Recheck your sweat rate to fine-tune your hydration and fueling plan
With the Chicago Marathon just over three weeks away this is a good time to gather some data to fine -tune your race hydration and fueling plan. You can then prepare your race nutrition plan for your remaining long runs. At this point in the season it is likely that your sweat rate is at is highest level- you have trained for several months and acclimatized to the hot weather of July, August and early September.
1. Start with an easy short run about 60 minutes in length. Check your weight, preferably in the buff, before and after training. Every one pound of weight loss is 16 ounces of sweat that was lost during that run.
2. If you consume fluid during this run, add it into the equation. For example, if you are down 1.5 pounds after the run, you lost 24 ounces of sweat and that is your hourly sweat rate. However, if you consumed 16 ounces of fluid during this one hour run you add the 16 ounces to the 24 ounces and get a grand total of 40 ounces per hour for sweat losses.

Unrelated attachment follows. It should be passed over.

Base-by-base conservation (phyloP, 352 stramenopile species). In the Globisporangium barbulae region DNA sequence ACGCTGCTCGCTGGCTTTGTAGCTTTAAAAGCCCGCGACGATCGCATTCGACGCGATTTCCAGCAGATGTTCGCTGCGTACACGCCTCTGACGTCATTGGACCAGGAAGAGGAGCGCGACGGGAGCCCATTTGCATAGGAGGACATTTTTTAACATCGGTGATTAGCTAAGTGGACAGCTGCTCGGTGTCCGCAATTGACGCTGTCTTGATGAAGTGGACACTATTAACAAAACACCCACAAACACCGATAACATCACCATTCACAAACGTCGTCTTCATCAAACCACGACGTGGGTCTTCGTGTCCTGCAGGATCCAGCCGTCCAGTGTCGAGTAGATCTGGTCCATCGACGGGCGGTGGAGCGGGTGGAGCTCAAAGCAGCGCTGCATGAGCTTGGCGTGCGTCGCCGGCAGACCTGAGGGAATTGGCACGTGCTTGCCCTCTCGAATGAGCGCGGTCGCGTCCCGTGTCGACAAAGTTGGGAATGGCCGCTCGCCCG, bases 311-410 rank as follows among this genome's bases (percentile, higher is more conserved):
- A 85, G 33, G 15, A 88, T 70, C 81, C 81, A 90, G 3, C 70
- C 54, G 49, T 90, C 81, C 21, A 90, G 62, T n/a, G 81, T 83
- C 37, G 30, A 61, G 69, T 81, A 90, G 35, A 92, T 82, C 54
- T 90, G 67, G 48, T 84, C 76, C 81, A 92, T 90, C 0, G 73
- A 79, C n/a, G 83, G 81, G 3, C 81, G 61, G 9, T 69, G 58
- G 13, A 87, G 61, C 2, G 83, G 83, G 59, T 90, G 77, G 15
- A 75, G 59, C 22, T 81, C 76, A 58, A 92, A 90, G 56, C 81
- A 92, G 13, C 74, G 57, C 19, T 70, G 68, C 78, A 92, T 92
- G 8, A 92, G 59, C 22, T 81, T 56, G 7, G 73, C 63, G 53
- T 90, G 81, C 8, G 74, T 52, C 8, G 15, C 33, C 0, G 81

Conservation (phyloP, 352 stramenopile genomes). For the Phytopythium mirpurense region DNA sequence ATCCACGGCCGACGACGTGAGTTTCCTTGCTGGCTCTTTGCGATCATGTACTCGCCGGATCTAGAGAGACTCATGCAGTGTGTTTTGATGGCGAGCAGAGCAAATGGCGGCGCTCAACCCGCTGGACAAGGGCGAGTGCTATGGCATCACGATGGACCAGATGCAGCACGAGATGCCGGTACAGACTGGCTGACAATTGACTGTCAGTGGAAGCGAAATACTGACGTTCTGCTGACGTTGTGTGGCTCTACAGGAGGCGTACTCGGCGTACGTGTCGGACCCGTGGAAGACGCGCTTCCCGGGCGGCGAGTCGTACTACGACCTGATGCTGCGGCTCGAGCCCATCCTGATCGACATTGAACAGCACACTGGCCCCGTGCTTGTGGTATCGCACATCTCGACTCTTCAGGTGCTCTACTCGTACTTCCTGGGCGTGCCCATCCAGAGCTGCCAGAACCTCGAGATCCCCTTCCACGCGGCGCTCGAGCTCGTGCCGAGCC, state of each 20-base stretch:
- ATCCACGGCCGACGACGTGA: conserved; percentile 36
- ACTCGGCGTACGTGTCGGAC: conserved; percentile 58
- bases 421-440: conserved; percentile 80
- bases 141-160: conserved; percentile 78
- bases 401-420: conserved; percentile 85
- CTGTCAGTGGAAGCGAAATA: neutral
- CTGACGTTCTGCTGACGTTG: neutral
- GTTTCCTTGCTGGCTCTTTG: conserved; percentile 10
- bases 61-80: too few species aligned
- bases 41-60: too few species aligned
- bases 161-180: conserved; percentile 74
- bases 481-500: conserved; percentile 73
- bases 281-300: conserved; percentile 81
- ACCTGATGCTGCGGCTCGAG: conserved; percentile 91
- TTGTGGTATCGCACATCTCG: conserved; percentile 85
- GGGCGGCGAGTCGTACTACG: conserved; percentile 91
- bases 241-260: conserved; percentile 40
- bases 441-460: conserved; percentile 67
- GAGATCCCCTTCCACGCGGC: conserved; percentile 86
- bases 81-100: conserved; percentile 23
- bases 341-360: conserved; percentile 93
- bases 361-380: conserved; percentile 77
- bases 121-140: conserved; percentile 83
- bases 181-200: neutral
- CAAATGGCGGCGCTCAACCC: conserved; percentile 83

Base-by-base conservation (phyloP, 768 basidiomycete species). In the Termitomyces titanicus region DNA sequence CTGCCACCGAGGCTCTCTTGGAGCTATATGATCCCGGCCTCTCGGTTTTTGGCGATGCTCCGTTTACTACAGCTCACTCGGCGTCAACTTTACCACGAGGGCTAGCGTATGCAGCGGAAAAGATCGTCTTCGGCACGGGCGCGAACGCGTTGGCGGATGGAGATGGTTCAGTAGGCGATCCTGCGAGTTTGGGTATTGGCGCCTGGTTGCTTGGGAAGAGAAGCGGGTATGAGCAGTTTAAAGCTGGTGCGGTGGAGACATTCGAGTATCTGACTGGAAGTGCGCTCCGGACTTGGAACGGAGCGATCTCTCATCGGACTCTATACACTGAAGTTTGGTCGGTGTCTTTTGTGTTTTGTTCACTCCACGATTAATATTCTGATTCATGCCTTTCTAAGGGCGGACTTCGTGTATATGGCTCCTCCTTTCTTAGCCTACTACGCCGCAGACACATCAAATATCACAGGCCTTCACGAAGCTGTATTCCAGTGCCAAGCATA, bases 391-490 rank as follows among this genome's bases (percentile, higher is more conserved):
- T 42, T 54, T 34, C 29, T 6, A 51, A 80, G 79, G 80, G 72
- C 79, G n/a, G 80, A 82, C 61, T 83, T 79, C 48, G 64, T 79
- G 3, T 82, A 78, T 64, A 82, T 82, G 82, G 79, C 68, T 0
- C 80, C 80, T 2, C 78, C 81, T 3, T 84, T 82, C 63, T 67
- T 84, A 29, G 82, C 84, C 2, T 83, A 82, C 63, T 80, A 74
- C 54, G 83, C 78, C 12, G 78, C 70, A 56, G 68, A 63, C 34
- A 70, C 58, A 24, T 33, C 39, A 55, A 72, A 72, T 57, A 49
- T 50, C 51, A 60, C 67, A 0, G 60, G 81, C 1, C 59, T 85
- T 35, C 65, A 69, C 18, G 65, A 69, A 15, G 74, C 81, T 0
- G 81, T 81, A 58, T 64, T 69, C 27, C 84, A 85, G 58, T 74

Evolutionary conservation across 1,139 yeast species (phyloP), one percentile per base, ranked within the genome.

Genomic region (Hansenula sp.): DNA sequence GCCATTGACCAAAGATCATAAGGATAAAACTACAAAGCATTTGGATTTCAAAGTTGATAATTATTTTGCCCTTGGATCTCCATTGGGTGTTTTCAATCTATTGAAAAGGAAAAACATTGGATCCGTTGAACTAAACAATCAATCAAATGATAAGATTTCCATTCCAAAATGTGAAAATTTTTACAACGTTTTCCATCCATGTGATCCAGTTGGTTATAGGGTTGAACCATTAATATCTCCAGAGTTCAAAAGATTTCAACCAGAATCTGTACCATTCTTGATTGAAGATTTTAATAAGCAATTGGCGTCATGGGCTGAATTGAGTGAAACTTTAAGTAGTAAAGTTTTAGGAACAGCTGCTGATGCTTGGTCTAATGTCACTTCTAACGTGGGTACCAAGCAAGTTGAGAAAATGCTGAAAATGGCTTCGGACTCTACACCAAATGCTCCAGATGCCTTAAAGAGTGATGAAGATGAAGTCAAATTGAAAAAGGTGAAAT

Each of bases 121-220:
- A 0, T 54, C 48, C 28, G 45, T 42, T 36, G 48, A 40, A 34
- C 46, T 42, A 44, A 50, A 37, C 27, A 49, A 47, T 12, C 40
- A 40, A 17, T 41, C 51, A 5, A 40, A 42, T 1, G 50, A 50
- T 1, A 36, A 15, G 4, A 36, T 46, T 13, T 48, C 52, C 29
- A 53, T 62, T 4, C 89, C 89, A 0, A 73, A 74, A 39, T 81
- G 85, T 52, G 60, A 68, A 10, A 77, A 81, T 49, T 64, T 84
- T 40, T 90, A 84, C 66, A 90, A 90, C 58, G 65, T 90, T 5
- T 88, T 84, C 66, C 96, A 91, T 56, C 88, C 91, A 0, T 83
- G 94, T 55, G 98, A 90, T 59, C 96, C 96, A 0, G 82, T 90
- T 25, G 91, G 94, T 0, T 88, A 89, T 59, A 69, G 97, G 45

3. Check you sweat rate twice or more to verify sweat losses in various temperatures. Traditionally the weather for the Chicago Marathon can vary greatly so it is good to have a sense of your sweat rate in warm and cooler weather. Just remember if it is unusually warm for race day that you did train over the Summer in similar temperatures.
4. Next check on how well you can replace your sweat losses. Most marathoners do not over-hydrate, but fail to replace or minimize sweat losses effectively. How much of a sports drink can you consume per hour in relation to you sweat rate? You still have time to increase your sports drink intake per hour if needed. If you do have a low sweat rate this is important information that can prevent over-hydrating, or drinking too much- consuming greater amount of fluid per hour than you sweat.
5. How much carbohydrate do you obtain from the amount of sports drink that you consume per hour? The sports drink on the Chicago Marathon course is the Gatorade Endurance Drink (GED). If you can drink 24 ounces per hour, you will consume about 42 grams of carbohydrate in that hour and 600 mg of sodium. You want to consume anywhere from 40 to 60 g of carbohydrate per hour. Even 70 g per hour is fine if this fits in with your sweat rate and gastrointestinal tolerances.
6. Where does your sweat rate and drinking rate fall?
24 ounces of GED provides 42 g carbohydrate and 600 mg sodium.
32 ounces of GED provides 56 g carbohydrate and 800 mg sodium.
40 ounces of GED provides 70 g carbohydrate and 1000 mg sodium.
So check how much you can consume per hour and how this relates to your sweat rate. Then you can determine what you intake of carbohydrate would be per hour so that you can also meet your fueling goals.